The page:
Inline boxes continue to be at floating point offsets with text rendered at floating point distances. Because we pixel snap the render tree, we need use the pixel snapped integer values when laying out inline boxes to avoid having text bleed outside of their containing blocks. We also continue to need use enclosingIntRect for measurements originating in the inline box tree.
Converting Subpixels to Pixels
When converting a rectangle with subpixel precision to one with integer precision one of two methods is used. The first, seen in the enclosingIntRect function, returns the smallest possible rectangle that fully contains the original subpixel one. As such the resulting rectangle is guaranteed to be the same size or larger than the original. This method has been in use to convert rects in floating point in WebKit for some time.
The method used to align render objects to pixels is referred to as pixel snapping. Pixel snapping applies rounding to the logical top left point of the rectangle, then moves the resulting edges to the nearest pixel boundaries. This results in a rectangle aligned to pixel boundaries as close to the original as possible, but is not guaranteed to fully contain the original.
The figure above illustrates the differences between the two methods. The light gray squares represents pixels, the blue square represents the original subpixel rectangle while the black outline represents the resulting rectangle returned by the two functions.
When computing the enclosing rectangle the left and top edges are floored and the right and bottom ones ceiled.
The values are computed as follows:
maxX: ceil(x + width)
maxY: ceil(y + height)
width: ceil(x + width) - floor(x)
height: ceil(y + height) - floor(y)
When snapping the left and top edge is simply rounded to the nearest device pixel. The right and bottom edges are computed by subtracting the rounded left/top edge from the precise location and size. This ensures that the edges all line up with device pixels and that the total size of an object, including borders, is at most one pixel off.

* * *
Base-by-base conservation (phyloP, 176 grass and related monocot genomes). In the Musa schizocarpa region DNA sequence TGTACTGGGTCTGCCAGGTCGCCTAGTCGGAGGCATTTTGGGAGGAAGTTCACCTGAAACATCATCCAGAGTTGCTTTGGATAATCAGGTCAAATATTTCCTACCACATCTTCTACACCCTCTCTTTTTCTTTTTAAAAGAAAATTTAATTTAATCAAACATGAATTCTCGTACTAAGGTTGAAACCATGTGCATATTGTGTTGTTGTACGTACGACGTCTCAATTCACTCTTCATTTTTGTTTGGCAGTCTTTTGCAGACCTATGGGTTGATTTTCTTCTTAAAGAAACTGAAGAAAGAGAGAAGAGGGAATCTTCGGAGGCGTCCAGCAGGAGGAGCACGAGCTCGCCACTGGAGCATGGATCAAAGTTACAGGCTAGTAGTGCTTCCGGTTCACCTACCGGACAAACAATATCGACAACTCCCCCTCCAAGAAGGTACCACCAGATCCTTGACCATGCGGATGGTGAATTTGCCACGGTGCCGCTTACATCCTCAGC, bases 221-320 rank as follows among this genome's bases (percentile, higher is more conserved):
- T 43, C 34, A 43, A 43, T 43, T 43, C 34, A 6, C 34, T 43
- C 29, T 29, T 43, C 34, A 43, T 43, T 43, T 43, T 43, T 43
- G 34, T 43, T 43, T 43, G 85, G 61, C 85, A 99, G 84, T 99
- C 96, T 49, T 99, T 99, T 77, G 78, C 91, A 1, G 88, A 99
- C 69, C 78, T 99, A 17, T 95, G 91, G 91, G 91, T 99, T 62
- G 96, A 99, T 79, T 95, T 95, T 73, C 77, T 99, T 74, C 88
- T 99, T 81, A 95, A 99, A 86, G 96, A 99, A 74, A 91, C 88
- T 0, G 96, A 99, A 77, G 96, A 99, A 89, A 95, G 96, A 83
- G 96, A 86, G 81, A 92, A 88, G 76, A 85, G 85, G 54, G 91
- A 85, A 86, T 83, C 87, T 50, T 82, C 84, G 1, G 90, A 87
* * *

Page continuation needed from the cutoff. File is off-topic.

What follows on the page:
The values are computed as follows:
maxX: round(x + width)
maxY: round(y + height)
width: round(x + width) - round(x)
height: round(y + height) - round(y)
We use the term pixel snapped to indicate that the numbers are not merely rounded. Logical widths and heights, as well as right and bottom edges should never be rounded. When working with pairs of values instead of rects, the helper function snapSizeToPixel can be used to calculate these values. This also matches the naming used by the line box tree.
Determining the right unit and conversion
When attempting to determine the proper unit and conversion for a new variable, here are some common types to help you decide:
|A value passed in or out of the embedding layer.||Pixels: the embedding layer has no knowledge of WebKit’s subpixel units. This includes things in the render tree that are rendered outside of WebKit (like Widgets) or pass out of WebKit before being drawn (like SVG Foreign Objects). Values originating in subpixel units should be pixel snapped. Padding and margin rendered inside of objects rendered by platform code are truncated to integers.|
|A value passed to the graphics context.||Float for text, otherwise pixels: LayoutUnits should always be pixel snapped before being drawn. This avoids painting off pixel boundaries, which causes the graphics system to use unwanted antialiasing.|
|A point (or offset) in the render tree.||Subpixel, rounded if needed: Points in the render tree are often converted between absolute and relative coordinates, and need to accumulate sub-pixels. Points are ultimately rounded when passed into the embedding layer or to the graphics context.|
|A size in the render tree.||Subpixel, snapped if needed: Sizes in the render tree are stored in subpixel units for precision, but should not be rounded. Rounding a size can result in objects bleeding over the boundaries of neighboring renderers when the neighbor’s positions are rounded. Instead, sizes should be snapped along with their corresponding position before being painted or passed to the embedding layer.|
1: Was originally 1/60 based on Mozilla’s implementation. See the proposal here which was landed in this bug. We changed it to 1/64 in September 2012 to avoid loosing precision when converting between LayoutUnits and Lengths (which use floats internally) whenever possible and to avoid having to do integer division.